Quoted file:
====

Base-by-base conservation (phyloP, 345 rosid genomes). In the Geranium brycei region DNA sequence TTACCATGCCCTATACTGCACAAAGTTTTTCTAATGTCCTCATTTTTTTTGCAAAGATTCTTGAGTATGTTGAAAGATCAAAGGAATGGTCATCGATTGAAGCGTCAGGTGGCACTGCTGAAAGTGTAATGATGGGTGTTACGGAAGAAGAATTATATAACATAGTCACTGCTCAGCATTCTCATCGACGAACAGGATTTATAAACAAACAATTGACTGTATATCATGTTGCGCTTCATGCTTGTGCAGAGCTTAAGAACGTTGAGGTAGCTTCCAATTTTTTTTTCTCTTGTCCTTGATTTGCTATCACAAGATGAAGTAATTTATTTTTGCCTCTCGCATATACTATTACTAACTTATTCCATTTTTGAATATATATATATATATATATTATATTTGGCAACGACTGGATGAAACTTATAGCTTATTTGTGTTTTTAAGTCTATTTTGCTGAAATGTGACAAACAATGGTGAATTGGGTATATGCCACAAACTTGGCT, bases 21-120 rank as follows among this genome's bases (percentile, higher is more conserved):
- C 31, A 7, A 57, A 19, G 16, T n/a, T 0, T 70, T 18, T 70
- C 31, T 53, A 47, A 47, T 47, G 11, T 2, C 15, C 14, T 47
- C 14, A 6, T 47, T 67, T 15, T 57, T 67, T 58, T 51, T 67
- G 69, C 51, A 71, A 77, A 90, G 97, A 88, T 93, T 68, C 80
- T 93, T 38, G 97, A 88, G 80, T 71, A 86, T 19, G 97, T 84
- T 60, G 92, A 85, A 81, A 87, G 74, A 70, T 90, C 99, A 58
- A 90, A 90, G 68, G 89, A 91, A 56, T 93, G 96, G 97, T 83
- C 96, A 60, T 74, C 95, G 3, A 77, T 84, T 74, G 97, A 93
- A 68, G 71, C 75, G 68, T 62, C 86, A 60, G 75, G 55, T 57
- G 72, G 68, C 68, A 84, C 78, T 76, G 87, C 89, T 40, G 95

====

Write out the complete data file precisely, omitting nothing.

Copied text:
Base-by-base conservation (phyloP, 345 rosid genomes). In the Geranium brycei region DNA sequence TTACCATGCCCTATACTGCACAAAGTTTTTCTAATGTCCTCATTTTTTTTGCAAAGATTCTTGAGTATGTTGAAAGATCAAAGGAATGGTCATCGATTGAAGCGTCAGGTGGCACTGCTGAAAGTGTAATGATGGGTGTTACGGAAGAAGAATTATATAACATAGTCACTGCTCAGCATTCTCATCGACGAACAGGATTTATAAACAAACAATTGACTGTATATCATGTTGCGCTTCATGCTTGTGCAGAGCTTAAGAACGTTGAGGTAGCTTCCAATTTTTTTTTCTCTTGTCCTTGATTTGCTATCACAAGATGAAGTAATTTATTTTTGCCTCTCGCATATACTATTACTAACTTATTCCATTTTTGAATATATATATATATATATATTATATTTGGCAACGACTGGATGAAACTTATAGCTTATTTGTGTTTTTAAGTCTATTTTGCTGAAATGTGACAAACAATGGTGAATTGGGTATATGCCACAAACTTGGCT, bases 21-120 rank as follows among this genome's bases (percentile, higher is more conserved):
- C 31, A 7, A 57, A 19, G 16, T n/a, T 0, T 70, T 18, T 70
- C 31, T 53, A 47, A 47, T 47, G 11, T 2, C 15, C 14, T 47
- C 14, A 6, T 47, T 67, T 15, T 57, T 67, T 58, T 51, T 67
- G 69, C 51, A 71, A 77, A 90, G 97, A 88, T 93, T 68, C 80
- T 93, T 38, G 97, A 88, G 80, T 71, A 86, T 19, G 97, T 84
- T 60, G 92, A 85, A 81, A 87, G 74, A 70, T 90, C 99, A 58
- A 90, A 90, G 68, G 89, A 91, A 56, T 93, G 96, G 97, T 83
- C 96, A 60, T 74, C 95, G 3, A 77, T 84, T 74, G 97, A 93
- A 68, G 71, C 75, G 68, T 62, C 86, A 60, G 75, G 55, T 57
- G 72, G 68, C 68, A 84, C 78, T 76, G 87, C 89, T 40, G 95